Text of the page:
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Back on the du Maurier trail

I visited Jamaica Inn, with its Daphne du Maurier museum. We Du Maurier fans were disappointed that the BBC made such a hash of dramatising the book. It’s an early novel, her second, and reflects the independence of spirit that symbolised those years in her life, as seen in the heroine the feisty Mary Yellaan. It also illustrated an ever-present theme of her writing, namely her historical  research. She was always fascinated by the stories that houses such as Jamaica Inn produced. Cornish smuggling was huge business and implicated every strata of society, not least  the local priest. William Peel’s free trade brought it to an end in the 1850s.

Menabilly generated My Cousin Rachel and The King’s General and, most celebrated of all, Rebecca. We watched the film on DVD last night and it has stood the test of time, largely because  of the acting of a stellar cast comprising Joan Fontaine in her first major role, Laurence Olivier, George Sanders, C Aubrey Smith and Nigel Bruce. It was Hitchcock’s first Hollywood film for the Selznick studio and won an Oscar. The second de Winter wife, though the central character, is not the dominate one: Mrs Danvers, Maxim de Winter and Rebecca and the first Mrs Winter, all have personalities that dwarf hers. We can see a maturity in her story telling. Many classify her as a romantic writer, but this is unfair as she has a dark imaginative side as well as a sure touch in spinning a yarn. These traits might be derided by literary academics and critics but not by her enormous readership and appeal to all generations, even to the present day.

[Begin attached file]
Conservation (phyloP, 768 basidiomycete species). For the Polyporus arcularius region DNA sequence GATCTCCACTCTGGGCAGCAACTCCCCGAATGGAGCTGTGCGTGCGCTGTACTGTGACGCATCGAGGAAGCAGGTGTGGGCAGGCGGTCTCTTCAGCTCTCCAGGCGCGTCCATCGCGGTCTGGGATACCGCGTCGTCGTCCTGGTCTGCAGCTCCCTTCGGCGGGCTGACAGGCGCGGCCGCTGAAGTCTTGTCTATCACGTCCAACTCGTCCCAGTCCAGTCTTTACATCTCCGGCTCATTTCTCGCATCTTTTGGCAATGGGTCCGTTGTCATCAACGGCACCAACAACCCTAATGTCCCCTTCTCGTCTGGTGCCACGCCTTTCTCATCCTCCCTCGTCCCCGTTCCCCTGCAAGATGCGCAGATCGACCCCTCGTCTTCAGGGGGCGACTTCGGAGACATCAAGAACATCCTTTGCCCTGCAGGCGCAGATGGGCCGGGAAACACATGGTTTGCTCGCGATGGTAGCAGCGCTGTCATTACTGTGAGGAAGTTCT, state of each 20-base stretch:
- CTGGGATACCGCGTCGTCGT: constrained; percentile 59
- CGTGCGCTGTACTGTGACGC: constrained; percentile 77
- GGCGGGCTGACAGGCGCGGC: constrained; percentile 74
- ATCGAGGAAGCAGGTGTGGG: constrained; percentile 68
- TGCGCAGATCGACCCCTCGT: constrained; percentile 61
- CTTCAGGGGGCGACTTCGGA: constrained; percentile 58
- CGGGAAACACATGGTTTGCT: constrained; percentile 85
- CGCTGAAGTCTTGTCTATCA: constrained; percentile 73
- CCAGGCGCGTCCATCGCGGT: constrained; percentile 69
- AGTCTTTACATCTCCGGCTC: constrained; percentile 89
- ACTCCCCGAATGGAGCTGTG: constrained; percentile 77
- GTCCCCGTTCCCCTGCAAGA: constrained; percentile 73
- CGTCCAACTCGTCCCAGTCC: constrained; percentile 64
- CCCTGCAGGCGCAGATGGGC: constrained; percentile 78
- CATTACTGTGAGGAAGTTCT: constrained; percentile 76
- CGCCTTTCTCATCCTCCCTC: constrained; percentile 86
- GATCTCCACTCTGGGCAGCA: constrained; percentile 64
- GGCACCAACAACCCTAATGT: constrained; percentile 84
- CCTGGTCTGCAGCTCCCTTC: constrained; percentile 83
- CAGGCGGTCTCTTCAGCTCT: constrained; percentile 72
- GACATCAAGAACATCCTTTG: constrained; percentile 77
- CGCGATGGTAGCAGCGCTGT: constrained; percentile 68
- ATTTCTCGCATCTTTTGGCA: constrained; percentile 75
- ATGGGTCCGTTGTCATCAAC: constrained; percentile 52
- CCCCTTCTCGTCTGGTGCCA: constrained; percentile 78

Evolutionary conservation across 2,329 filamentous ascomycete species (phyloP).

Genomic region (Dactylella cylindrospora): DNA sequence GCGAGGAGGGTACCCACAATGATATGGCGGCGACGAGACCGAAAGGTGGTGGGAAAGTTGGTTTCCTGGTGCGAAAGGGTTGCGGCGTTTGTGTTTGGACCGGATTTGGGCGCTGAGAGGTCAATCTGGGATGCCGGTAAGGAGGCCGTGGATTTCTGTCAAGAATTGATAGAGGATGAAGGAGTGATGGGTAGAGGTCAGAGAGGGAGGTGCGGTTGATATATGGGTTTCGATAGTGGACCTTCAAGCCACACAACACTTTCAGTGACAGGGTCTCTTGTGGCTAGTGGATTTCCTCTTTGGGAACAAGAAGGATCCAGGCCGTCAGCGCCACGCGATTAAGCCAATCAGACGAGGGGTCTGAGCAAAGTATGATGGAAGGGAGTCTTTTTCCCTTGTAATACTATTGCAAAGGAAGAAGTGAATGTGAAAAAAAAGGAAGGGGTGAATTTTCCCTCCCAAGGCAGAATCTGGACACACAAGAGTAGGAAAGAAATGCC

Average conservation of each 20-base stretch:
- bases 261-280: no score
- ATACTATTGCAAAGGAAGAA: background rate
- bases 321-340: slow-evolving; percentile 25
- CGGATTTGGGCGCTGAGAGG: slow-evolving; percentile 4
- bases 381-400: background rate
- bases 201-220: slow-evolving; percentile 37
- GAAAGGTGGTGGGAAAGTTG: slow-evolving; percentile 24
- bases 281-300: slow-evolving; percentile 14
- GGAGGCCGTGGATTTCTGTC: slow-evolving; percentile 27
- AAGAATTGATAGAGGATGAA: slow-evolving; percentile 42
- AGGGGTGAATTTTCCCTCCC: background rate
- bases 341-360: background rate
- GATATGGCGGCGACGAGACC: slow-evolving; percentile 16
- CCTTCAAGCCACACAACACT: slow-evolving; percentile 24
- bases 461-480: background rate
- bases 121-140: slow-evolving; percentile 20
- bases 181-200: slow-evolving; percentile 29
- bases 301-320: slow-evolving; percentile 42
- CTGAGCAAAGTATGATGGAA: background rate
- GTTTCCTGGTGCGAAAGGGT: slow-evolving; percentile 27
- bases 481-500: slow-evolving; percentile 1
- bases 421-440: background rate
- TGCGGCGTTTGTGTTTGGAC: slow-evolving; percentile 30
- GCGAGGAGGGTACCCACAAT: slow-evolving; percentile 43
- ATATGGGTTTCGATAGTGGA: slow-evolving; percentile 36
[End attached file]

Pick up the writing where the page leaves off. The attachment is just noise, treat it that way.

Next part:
In a further piece, I will be reflecting on her later novels, which are quite different from the ones I cite here. The Scapegoat is a very clever story set in post war France, where two identities are exchanged, and House on the Strand – whilst rooted in Cornish lore and locale – delved into transcendental drugs . Both novels have as their central characters weak men, a further shift from her earlier heroines. The sixth sense was explored in Don’t Look Now. There is also an underlying sexual leitmotiv in the infatuation of Mrs  Danvers for Rebecca and the homo-eroticism  between Magnus and Dick Young in House on the Strand. Du Maurier did not go into sexual specifics or graphic description of the act but it is a powerful theme of her writing, and indeed her life, as she never sought to contain her desires for both men and women.

In conclusion, I would argue her canon of writings, that include a biography of the Bronte brother and her father, reflect a diversity as eclectic as her own personality.

About Melanie Gay

A former literary agent with three published novels of her own, Melanie retains her life-long love of the written word and recently mastered the Kindle. She is currently writing a historical novel set in 17th Century Britain and Holland. More Posts